Generalising the findings to those with more complex needs would be difficult and I would argue that those with more severe learning disabilities are the most likely to be socially excluded from participation.
Unfortunately in terms of the support worker-client relationship it is not possible to draw conclusions based on demographic information such as age or gender in relation to the supporters as this has not been made available. (It was not possible to consider whether there were any impacts of gender or age on the support worker-client relationship as data related to these were not made available in the study.)
The Hawthorne effect (whereby the presence of an observer impacts on the behaviour of those being observed) is acknowledged in terms of the staff member and members of the public and the author recognises the potential positive impact of this, in that the staff may be presenting the best attempt to promote inclusion on that day, however no reference is made to the potential impact on the service user.
As with other studies of this nature, the interpretations of the interactions could be biased, being reliant on one person’s view, there might have been attempts for inter-rater reliability, however the difficulties in interpreting the behaviour and thoughts and feelings of others would remain. It is positive that the themes within the study reflected similar encounters from the pilot study in 2013, however this also links to the possibility of bias.
This is a descriptive study, meaning that the how, when and why of each situation cannot be addressed, rather it focuses on what occurs within the social interactions identified. As an exploratory study the insight offered allows for the development of further thoughts in terms of the changing role of support workers in the lives of people with learning disabilities.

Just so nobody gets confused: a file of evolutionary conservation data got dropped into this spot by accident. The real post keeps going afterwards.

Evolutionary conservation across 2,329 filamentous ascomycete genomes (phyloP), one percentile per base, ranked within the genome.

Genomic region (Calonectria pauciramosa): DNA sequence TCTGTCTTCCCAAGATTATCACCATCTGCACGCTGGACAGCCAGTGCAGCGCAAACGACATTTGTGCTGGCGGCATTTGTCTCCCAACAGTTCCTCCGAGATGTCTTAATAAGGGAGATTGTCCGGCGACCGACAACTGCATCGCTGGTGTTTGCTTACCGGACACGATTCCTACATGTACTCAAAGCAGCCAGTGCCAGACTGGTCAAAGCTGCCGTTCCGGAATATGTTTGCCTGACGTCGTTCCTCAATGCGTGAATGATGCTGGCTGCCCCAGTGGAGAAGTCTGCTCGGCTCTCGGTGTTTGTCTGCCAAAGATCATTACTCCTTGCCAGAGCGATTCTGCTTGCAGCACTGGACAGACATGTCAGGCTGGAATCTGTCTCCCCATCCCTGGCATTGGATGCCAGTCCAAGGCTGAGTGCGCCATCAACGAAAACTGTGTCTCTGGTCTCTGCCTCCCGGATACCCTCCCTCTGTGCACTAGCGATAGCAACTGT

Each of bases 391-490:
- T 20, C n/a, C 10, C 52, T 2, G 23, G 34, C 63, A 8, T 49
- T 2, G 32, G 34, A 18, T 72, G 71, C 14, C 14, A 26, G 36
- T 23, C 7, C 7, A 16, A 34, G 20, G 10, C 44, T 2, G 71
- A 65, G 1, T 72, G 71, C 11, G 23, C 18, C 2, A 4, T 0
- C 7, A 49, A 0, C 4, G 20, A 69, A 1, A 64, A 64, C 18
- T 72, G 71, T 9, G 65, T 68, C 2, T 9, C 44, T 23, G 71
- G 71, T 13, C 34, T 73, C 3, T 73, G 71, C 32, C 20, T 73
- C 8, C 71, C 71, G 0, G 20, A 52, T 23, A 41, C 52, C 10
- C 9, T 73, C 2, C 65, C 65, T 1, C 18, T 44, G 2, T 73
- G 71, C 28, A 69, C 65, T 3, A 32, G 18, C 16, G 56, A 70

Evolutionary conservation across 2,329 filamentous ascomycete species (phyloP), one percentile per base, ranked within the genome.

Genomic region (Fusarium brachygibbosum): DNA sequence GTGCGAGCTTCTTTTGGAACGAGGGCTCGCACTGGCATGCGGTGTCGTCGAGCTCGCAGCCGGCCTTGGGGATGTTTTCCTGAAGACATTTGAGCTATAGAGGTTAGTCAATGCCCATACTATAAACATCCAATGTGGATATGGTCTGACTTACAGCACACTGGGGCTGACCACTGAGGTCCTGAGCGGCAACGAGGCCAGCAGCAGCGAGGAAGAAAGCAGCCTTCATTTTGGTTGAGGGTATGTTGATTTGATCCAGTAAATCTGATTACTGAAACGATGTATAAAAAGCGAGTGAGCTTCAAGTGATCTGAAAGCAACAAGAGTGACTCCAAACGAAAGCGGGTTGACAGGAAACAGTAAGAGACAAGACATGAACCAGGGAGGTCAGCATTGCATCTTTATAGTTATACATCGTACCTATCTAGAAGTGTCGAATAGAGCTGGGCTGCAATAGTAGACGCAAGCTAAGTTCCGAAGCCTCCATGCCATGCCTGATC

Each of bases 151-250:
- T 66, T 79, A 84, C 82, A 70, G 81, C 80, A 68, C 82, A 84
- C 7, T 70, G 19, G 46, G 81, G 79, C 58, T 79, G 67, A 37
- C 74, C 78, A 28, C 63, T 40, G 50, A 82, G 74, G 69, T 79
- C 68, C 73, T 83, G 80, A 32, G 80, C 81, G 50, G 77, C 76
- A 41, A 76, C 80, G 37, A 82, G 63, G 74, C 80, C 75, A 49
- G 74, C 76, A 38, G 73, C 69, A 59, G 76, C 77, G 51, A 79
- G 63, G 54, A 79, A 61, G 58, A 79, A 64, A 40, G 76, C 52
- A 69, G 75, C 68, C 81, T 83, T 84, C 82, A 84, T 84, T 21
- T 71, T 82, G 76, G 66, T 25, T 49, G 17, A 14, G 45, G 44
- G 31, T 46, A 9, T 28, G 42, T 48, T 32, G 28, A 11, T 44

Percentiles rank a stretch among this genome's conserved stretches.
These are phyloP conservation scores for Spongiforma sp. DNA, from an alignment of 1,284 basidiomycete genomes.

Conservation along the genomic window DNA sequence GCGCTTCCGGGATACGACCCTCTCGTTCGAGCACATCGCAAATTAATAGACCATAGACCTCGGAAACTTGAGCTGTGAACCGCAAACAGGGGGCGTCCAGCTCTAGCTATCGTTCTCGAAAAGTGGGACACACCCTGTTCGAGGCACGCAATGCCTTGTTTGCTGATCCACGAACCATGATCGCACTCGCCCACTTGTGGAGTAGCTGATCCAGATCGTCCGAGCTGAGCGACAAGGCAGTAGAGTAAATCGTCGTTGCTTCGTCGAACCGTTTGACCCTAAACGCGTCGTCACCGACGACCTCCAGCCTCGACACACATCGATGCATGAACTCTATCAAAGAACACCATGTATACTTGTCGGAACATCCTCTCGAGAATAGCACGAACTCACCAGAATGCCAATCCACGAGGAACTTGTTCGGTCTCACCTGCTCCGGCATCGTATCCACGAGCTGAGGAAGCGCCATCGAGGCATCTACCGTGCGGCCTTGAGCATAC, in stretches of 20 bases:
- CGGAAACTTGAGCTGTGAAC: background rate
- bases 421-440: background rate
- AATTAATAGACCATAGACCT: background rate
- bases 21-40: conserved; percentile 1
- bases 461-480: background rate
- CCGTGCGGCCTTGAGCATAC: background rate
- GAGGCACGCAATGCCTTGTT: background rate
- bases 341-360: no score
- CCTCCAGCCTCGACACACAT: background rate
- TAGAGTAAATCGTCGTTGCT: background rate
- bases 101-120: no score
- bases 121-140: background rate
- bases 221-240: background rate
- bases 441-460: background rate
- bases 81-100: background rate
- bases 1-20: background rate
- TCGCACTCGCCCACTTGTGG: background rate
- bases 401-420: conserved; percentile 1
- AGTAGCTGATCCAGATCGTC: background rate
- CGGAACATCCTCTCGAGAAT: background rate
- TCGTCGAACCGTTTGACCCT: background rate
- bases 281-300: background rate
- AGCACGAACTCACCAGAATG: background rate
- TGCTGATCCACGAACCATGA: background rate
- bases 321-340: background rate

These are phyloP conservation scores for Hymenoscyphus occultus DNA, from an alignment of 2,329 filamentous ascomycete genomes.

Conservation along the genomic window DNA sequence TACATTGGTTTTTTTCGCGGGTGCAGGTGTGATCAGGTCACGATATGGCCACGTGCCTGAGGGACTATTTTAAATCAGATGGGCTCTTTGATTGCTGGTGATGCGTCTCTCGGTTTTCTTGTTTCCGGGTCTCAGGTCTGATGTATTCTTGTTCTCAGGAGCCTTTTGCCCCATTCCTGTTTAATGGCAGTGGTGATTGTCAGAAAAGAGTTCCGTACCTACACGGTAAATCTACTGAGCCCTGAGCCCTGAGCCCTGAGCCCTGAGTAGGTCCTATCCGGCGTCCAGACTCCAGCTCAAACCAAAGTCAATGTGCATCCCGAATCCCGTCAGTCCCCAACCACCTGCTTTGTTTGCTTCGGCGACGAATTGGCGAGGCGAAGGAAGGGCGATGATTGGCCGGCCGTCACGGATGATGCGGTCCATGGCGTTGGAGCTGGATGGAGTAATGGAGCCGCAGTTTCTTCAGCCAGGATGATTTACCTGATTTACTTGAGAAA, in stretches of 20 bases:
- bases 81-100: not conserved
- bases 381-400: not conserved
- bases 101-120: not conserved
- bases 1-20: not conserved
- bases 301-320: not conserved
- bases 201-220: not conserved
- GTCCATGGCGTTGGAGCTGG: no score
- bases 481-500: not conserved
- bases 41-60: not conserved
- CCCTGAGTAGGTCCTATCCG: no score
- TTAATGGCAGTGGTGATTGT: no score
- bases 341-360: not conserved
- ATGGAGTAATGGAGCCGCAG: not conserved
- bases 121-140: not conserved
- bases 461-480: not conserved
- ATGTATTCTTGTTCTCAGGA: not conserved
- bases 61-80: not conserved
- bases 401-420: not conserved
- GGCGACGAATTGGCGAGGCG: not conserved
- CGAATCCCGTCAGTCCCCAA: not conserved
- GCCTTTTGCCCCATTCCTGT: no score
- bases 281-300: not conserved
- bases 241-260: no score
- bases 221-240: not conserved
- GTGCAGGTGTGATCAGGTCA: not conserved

The recognition of the role in providing meaningful engagements with members of the public and the ability to participate in everyday interactions is important. The thoughtfulness of some of the support workers in terms of the work they did to facilitate these interactions is insightful and compassionate. The power of staff in ensuring an active and meaningful social and leisure life, is highlighted by Gates, it is ‘within their gift to promote this’.
As McConkey asks, ‘might our current model of support service actually inhibit people from developing a rich social and leisure life?’
This study allows us to ask further questions, particularly with regard to the interpersonal factors between the supporter and the person with learning disabilities enhancing our understanding of whether ‘a new type of relationship is required between paid staff and the people they support to allow this to happen? (McConkey).
The importance of fostering these approaches through values-based recruitment and training is clearly indicated.
Bigby, C. and Wiesel, I. (2015), Mediating Community Participation: Practice of Support Workers in Initiating, Facilitating or Disrupting Encounters between People with and without Intellectual Disability. Journal of Applied Research in Intellectual Disabilities [Abstract]
Atherton, H.L and Crickmore D.J. (2012) Learning Disabilities: Toward Inclusion (6th Edition) Churchill Livingstone
Kagan, C. & Race, D. (1996). Participation in and by communities: What can we learn from community development? Whalley: North West Training and Development Team. Accessed online: http://www.nwtdt.com/Archive/pdfs/pic1.pdf